The United States Court of Appeals for the Seventh Circuit recently reiterated that the Fair Debt Collection Practices Act was not intended to penalize a company that made an honest mistake that resulted in no harm to the borrower.
In Casillas v. Madison Avenue Associates, Inc., No. 17-3162, Slip Op. (7th Cir. June 4, 2019), Madison Avenue Associates, Inc. (“Madison”) sent Paula Casillas a debt collection letter that described the process the FDCPA provides for verifying a debt. However, the letter inadvertently omitted listing the statutory requirement that Casillas had to communicate in writing to trigger the statutory protections of the FDCPA. Casillas noticed the error and, instead of contacting Madison to dispute her debt, filed a class action lawsuit.
The Seventh Circuit looked to the United States Supreme Court’s decision in Spokeo, Inc. v. Robins for the rule of law that “a bare procedural violation, divorced from any concrete harm” does not satisfy the injury‐in‐fact requirement of Article III. 136 S. Ct. 1540, 1549 (2016). The Court noted that, while “Article III grants federal courts the power to redress harms that defendants cause plaintiﬀs,” it is “not a freewheeling power to hold defendants accountable for legal infractions.” Casillas, Slip Op. at 2. Further, because Congress itself is limited by the confines of Article III, Casillas could not demonstrate standing merely by alleging a procedural violation of a statute. Id. at 5.
The Court noted that Madison ran no risk of harm – she never alleged she even considered contacting Madison and never alleged that she tried to dispute or verify her debt orally. Id. at 6. Therefore, notice that the FDCPA required written verification instead of a phone call was irrelevant – “[s]he complained only that her notice was missing some information that she did not suggest that she would ever have used.” Id. After evaluating the specific facts of the case (i.e., receipt of an incomplete letter), the Seventh Circuit concluded that “[b]ecause Madison’s violation of the statute did not harm Casillas, there is no injury for a federal court to redress.” Id. at 2. In reaching this conclusion, the Seventh Circuit split with the Sixth Circuit, which evaluated a similar situation in Macy v. GC Services Limited Partnership, but reached the opposite conclusion. Id. at 9.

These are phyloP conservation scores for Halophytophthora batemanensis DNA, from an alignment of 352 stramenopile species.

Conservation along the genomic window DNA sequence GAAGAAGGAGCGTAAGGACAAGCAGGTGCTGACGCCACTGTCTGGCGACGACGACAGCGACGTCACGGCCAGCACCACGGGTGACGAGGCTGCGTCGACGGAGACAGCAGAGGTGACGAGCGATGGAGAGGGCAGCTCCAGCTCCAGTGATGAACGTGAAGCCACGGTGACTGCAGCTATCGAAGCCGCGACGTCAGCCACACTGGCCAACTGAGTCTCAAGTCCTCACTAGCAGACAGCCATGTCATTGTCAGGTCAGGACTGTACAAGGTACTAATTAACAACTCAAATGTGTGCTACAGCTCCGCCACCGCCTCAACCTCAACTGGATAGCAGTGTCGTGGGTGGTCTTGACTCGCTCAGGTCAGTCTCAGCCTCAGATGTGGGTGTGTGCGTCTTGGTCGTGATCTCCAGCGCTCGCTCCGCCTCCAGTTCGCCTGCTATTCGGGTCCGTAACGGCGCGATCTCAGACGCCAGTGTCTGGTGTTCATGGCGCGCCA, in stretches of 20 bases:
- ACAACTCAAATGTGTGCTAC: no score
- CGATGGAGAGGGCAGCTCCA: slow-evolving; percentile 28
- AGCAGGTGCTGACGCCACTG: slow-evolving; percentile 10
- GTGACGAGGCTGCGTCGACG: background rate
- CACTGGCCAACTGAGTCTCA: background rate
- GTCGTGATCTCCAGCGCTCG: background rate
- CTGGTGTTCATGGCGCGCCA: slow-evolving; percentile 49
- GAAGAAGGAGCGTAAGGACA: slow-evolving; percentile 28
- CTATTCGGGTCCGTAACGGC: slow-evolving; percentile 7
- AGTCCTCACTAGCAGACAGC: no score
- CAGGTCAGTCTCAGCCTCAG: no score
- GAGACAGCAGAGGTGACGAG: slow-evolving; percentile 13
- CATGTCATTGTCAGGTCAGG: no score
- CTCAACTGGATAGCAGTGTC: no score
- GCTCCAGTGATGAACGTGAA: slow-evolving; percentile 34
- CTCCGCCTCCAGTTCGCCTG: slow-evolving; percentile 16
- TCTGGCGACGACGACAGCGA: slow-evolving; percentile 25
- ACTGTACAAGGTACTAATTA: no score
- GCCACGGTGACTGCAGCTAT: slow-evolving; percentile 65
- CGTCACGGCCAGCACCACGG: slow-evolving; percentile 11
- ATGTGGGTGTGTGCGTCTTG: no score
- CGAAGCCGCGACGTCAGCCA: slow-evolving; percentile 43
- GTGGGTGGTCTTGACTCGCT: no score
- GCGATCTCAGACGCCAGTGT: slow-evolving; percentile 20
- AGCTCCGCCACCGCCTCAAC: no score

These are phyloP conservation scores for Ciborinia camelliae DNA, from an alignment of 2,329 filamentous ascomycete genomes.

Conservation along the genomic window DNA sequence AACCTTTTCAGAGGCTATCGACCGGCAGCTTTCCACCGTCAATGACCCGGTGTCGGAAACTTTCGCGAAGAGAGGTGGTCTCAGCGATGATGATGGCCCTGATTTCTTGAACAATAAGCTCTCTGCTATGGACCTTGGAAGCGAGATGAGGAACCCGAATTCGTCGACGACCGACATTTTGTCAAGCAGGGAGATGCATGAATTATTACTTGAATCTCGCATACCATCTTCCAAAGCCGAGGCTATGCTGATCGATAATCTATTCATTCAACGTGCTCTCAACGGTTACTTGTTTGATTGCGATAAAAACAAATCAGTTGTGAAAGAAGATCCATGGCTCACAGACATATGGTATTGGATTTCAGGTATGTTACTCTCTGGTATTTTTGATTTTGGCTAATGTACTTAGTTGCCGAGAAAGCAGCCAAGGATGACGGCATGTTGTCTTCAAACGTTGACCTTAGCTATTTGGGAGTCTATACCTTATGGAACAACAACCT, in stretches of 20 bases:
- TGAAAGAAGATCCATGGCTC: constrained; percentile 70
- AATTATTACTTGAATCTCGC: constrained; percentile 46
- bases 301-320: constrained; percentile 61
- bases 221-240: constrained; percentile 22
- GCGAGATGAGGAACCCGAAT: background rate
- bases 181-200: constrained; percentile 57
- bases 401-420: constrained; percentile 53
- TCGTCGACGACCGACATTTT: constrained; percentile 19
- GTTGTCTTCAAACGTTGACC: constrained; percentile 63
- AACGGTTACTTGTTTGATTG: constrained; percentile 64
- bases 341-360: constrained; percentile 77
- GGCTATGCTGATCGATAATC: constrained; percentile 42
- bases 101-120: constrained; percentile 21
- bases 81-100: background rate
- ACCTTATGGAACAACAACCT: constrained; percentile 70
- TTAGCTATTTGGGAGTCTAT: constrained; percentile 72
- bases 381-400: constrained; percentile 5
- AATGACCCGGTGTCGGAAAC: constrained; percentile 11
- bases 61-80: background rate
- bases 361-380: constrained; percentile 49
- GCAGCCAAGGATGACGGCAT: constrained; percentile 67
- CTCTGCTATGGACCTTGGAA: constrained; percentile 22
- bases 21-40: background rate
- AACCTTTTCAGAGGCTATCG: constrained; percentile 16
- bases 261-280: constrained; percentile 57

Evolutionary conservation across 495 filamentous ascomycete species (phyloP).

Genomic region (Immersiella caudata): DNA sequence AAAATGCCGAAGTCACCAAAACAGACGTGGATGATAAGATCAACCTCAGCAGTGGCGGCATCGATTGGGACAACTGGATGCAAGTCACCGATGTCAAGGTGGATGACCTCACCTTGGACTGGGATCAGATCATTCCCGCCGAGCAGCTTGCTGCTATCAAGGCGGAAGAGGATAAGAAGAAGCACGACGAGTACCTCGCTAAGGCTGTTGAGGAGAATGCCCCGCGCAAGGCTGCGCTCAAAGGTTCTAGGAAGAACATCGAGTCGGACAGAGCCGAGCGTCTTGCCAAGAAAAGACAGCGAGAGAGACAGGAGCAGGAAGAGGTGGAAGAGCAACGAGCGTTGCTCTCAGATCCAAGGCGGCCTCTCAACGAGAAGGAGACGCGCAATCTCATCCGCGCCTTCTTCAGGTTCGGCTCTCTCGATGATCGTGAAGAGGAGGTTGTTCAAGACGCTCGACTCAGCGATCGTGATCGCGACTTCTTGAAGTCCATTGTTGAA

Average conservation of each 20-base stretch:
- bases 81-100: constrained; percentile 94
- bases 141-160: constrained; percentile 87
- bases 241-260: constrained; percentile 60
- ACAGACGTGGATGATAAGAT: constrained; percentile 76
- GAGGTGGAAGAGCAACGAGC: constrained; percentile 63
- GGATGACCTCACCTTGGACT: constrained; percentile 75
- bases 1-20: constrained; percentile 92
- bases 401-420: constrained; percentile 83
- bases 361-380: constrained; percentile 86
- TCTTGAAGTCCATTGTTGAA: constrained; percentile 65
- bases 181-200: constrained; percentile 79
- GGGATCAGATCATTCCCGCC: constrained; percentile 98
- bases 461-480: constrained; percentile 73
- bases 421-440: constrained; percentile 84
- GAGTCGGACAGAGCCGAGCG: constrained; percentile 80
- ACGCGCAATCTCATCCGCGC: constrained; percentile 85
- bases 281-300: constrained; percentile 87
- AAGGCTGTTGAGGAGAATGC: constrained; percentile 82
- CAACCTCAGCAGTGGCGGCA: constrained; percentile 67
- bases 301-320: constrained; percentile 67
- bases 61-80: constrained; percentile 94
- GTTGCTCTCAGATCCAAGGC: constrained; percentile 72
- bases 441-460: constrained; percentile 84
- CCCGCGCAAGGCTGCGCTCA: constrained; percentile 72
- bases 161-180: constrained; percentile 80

While this continues to be a developing area of the law, this case joins numerous others in which courts have relied on the Supreme Court’s Spokeo decision to reiterate the need to show an injury-in-fact – a concrete harm – in order for a federal court to adjudicate a matter. A bare procedural violation is not enough – quite simply, “no harm, no foul.”